Good thrillers require good villains. Or more to the point, bad villains. Really bad. Writers have to work hard to come up with these satisfying bad guys. Unfortunately, we have a long history of writers not working quite hard enough.
When I first got into publishing, every bad guy worth his salt was a Nazi. You couldn’t go wrong with Nazis, because they had no saving virtues whatsoever. They were racists, they were power-mad, and they were ruthless. (In the movies they had the added attraction of speaking with nasty accents.) And they were always plotting something, even long after WWII was in the history books. Sometimes Hitler still lived, often it was only his ideas, sometimes it was just his methods. It didn’t matter. We had villains who were intrinsically villainous, and that was the whole point of the exercise. The thing is, writers haven’t always had convenient Nazis, and nowadays, well, most of your surviving Nazis are in nursing homes. Other villains are required.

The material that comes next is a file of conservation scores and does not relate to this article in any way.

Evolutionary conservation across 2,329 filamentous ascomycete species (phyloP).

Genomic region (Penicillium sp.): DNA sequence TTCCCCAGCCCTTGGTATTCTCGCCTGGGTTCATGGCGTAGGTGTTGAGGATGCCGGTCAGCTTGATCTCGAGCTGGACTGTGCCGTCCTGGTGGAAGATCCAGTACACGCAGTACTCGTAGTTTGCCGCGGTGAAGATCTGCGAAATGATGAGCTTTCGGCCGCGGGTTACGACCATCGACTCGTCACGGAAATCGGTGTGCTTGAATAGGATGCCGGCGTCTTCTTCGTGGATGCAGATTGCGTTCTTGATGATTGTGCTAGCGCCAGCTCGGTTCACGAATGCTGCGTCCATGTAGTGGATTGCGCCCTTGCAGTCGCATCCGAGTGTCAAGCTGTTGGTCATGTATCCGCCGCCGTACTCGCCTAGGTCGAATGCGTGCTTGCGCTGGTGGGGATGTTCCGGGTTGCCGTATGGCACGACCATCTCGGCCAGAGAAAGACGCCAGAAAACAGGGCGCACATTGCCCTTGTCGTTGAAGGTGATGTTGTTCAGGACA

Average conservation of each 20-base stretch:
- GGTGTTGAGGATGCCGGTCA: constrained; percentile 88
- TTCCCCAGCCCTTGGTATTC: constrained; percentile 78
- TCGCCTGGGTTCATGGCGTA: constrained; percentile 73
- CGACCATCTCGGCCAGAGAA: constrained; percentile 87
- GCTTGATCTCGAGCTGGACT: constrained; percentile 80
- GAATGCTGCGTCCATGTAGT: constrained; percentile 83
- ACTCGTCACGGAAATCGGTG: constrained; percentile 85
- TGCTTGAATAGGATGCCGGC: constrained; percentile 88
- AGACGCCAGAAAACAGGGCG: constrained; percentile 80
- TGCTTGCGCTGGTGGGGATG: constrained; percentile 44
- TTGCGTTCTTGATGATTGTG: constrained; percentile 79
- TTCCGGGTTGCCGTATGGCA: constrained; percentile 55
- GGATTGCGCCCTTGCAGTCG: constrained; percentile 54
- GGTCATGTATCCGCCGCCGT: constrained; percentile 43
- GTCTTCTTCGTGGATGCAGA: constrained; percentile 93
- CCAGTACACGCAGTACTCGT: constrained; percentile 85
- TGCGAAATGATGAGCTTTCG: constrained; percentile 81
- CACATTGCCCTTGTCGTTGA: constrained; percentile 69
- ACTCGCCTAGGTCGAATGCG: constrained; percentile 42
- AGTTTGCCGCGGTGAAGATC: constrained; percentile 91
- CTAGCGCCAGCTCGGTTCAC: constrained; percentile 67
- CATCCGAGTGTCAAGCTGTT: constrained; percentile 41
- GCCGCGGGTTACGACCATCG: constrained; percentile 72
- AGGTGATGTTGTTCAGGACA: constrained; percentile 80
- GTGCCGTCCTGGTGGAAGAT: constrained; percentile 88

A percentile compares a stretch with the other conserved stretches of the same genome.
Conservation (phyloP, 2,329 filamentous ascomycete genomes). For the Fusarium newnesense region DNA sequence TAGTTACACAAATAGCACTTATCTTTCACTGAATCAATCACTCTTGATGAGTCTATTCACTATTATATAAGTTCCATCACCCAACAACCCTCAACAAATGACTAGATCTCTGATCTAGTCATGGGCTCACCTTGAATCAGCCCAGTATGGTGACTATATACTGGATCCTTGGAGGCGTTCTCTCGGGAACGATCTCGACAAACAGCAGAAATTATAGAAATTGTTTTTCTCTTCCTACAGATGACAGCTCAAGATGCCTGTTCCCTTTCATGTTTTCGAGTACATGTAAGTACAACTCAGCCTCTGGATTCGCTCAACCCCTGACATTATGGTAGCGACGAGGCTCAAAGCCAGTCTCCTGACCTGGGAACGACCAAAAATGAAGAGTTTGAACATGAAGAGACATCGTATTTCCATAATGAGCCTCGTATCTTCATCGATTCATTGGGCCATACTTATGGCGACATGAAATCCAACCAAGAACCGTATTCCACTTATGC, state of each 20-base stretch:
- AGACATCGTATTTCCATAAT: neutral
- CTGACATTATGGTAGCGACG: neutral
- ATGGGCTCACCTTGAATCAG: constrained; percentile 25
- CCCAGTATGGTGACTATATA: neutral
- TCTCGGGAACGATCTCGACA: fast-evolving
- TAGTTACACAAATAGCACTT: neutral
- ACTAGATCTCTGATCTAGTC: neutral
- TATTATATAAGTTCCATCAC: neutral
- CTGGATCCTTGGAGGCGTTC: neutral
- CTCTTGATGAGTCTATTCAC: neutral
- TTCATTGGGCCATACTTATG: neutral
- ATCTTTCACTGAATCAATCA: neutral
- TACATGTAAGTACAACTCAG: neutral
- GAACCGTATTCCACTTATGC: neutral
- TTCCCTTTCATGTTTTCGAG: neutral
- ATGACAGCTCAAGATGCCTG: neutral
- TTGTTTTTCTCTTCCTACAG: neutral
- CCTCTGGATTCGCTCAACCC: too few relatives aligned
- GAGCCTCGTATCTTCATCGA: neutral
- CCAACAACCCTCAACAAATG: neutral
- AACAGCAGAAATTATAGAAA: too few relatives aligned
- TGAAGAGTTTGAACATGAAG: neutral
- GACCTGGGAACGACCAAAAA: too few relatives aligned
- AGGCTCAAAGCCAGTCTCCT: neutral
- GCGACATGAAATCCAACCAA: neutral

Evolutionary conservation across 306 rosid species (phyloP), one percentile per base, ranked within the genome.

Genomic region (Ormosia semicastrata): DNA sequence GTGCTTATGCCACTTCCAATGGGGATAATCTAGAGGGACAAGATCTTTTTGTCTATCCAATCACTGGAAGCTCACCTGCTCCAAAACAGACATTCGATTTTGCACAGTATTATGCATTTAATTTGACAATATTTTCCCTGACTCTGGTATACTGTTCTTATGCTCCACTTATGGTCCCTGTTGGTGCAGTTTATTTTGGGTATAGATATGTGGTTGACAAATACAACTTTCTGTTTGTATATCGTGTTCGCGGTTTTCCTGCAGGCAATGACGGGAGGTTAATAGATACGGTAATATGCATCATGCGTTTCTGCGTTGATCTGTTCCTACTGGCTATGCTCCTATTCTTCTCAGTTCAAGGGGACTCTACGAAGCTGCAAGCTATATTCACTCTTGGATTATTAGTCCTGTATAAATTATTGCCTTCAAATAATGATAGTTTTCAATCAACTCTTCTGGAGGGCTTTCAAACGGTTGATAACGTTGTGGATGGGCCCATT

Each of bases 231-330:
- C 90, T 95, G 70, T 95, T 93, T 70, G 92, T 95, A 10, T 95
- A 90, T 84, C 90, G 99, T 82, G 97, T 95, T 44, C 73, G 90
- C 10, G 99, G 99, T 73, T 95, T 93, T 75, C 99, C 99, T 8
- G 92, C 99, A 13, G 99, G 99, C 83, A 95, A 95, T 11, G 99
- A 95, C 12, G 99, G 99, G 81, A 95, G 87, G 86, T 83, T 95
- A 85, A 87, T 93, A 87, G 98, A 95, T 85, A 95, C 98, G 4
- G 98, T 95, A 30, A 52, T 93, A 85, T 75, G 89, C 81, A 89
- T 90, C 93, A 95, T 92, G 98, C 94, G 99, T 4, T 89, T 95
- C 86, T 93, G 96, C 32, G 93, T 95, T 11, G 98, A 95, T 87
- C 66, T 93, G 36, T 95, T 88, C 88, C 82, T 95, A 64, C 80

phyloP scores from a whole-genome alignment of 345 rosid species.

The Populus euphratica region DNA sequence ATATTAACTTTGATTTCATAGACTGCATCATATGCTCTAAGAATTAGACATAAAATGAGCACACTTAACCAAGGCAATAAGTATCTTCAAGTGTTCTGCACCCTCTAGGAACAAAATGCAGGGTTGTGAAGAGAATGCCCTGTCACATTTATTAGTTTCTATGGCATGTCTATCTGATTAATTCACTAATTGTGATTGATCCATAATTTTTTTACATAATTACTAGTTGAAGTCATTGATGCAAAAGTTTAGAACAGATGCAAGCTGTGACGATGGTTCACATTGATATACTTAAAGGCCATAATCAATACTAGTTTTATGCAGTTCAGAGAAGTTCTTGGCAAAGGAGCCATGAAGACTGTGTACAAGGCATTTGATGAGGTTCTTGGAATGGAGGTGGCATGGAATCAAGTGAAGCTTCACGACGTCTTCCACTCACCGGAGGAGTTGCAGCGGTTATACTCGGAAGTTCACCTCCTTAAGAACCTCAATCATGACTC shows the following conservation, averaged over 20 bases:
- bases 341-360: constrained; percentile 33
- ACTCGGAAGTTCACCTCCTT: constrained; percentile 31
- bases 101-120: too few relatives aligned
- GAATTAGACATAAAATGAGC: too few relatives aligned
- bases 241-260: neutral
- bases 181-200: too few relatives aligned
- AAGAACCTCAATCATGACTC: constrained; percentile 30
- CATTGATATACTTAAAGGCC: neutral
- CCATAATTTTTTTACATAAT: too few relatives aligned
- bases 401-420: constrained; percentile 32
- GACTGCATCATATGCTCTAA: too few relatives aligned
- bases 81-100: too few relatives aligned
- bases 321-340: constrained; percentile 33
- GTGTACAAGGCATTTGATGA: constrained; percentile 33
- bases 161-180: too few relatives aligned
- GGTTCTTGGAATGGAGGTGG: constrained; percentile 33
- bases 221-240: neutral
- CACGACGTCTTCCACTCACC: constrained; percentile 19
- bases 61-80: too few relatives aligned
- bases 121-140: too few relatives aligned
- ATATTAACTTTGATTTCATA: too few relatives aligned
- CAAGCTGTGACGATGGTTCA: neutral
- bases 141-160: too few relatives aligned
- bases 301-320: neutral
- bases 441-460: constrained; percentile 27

Robert Irwin writes a long essay about this for England’s The Sunday Times in a review of the book Spies and Holy Wars by Reeva Spector Simon. He talks about various breeds of villains that are based on Asian models, from the so-called Yellow Peril of Fu Manchu to the more recent appropriation of Muslims into not merely villains but often supervillains. It’s racism, pure and simple, and usually not very good literature:
“Spy thrillers are pointlessly didactic. They teach one how to do things that one is never going to do in real life, such as disassemble an automatic rifle with one hand, fly a helicopter at street level, or launder money… The didacticism extends beyond merely giving lessons about how to be a man of action, for as we have seen, the authors of Middle Eastern thrillers like to instruct their readership about the future of the region and the threats to Western civilization that will emanate from it. They want the readers to be excited, but also fearful about what is to come.”
What is to come, presumably, is the takeover of the West by villainous Muslims who are, for all practical purposes, the new pulp novel Nazis.